A new form of drug delivery for HIV-positive and AIDS patients is being tested to reduce the cost of medication administration and boost efficiency. This new delivery method could also help patients without access to treatment get the health support that they need.
This new form if drug administration is called micro needling and University of Liverpool and Queen’s University Belfast researchers have received a 1.1-million euro grant to further enhance the so-called micro array patches (MAPs). The aim of MAPs is to ensure the long-term delivery of medications through a single application.
What Are MAPs and Micro Needles?
Currently, daily tablets of antiretroviral medications have to be taken by HIV-positive individuals and those who have already developed AIDS. This method is very expensive and the scientific community is looking for alternatives.
MAPs are trans-dermal patches that have very tiny projections on the surface. These projections are called micro needles.
The MAP has to be adhered to the skin and after application, the micro needles “inject” medicine and dissolve to reduce discomfort. This way, they leave nano particles of medicine for the treatment of HIV inside the skin.
Every single patch is discrete and it contains a concentrated amount of medication. When the medicinal particles are injected under the skin, they are absorbed slowly. As a result, a single patch could be delivering HIV therapy for weeks, even months at a time.
According to the researchers working on the project, the micro needling technology is unique and it has the potential to revolutionise the treatment of AIDS. Dr. Marco Siccardi from University of Liverpool said that MAPs simplify the delivery of drugs and could even be used as a preventative practice among high risk individuals.
Innovation is making it possible for a whole host of new medication delivery methods to be examined. The harnessing of technological advances can ultimately improve patient outcomes, reduce the cost of drug delivery and make medications more readily available across the globe.
HIV/AIDS Is Still a Serious Medical Problem
While the HIV/AIDS mortality has gone down over the past few years, the number of new infections is still remaining significant despite reduction from the 1980s and 90s.
According to UNAIDS, 36.9 million people worldwide had an HIV-positive status in 2017. An estimated 1.8 million individuals became newly infected during the year. Many of the people who become newly diagnosed, especially those in poorer regions of the world, still lack access to high quality therapies and viral management solutions. Of all people diagnosed with HIV, only 62 per cent of adults and 52 per cent of children were receiving lifelong antiretroviral therapy in 2018.
The World Health Organization (WHO) reported that 770,000 HIV-positive individuals died in 2018. Fear, stigma, ignorance and the lack of medical assistance across the globe mean that the HIV threat is not over yet.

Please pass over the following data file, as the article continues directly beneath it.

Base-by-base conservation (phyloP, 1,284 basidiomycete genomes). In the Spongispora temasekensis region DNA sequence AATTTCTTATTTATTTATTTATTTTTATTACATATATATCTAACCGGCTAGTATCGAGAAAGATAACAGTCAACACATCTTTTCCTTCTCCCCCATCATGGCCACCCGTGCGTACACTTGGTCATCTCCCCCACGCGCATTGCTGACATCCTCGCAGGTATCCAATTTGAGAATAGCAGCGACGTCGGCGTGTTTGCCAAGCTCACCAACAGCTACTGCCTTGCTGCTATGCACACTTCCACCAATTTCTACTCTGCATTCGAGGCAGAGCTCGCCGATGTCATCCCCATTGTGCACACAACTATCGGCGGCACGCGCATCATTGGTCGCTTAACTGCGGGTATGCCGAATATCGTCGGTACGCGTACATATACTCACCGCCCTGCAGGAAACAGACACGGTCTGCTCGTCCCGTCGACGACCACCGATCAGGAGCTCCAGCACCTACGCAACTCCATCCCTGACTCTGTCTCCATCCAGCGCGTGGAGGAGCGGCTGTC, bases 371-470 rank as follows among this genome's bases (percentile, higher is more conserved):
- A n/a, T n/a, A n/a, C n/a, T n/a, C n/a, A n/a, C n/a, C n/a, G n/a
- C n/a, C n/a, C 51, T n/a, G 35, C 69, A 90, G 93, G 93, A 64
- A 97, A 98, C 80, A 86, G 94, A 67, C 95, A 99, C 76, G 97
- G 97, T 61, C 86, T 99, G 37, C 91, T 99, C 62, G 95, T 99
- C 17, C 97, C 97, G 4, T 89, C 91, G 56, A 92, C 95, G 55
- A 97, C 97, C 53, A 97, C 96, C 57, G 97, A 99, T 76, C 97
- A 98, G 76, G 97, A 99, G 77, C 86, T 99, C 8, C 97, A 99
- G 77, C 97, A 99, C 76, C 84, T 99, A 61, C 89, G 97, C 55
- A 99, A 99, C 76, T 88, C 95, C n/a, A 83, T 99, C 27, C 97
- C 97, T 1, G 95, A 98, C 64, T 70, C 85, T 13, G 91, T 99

Developments like the micro needling technology that bring down the cost of drug manufacturing and administration could provide the solution to the issues that some developing communities are still struggling with.
The potential of the MAP technology is huge.
If it gets extended to the administration of HIV pre exposure prophylaxis (HIV PrEP), it can reduce the risk of new infections significantly. HIV PrEP is an antiretroviral therapy for people at risk. When the medications are taken before potential exposure, they reduce the risk of an infection by more than 99 per cent.
Imagine the possibilities when a single patch could offer protection for weeks, even months at a time. This incredible potential is the reason why the micro needling research has received such a significant grant.
Regular Testing and Adequate Protection – Still Incredibly Important!
Science is moving forward and the world could possibly have its AIDS cure in the near future. Scientific advances, however, do not eliminate personal responsibility.
While HIV is no longer a death sentence, abstinence, using a condom with a partner and regular HIV testing are required. The first two reduce the risk of infection. The third one makes it possible to start treatment as soon as possible.
Even if a person has had unprotected sexual contact, there are things to do to reduce the risk of becoming HIV-positive.
Post-exposure prophylaxis (HIV PEP) can be administered with 72 hours of exposure. Think of it as a last-resort option for individuals who are not on PrEP. PEP once again consists of the administration of medications and it can reduce the risk of infection by more than 90 per cent.
If you need more information about HIV testing, PEP and PrEP, visit a medical facility in Singapore that specialises in STIs. Shim Clinic is one such facility. We offer counselling, testing, HIV PEP and PrEP. Contact us today to learn more or visit Shim Clinic every day, during our working hours.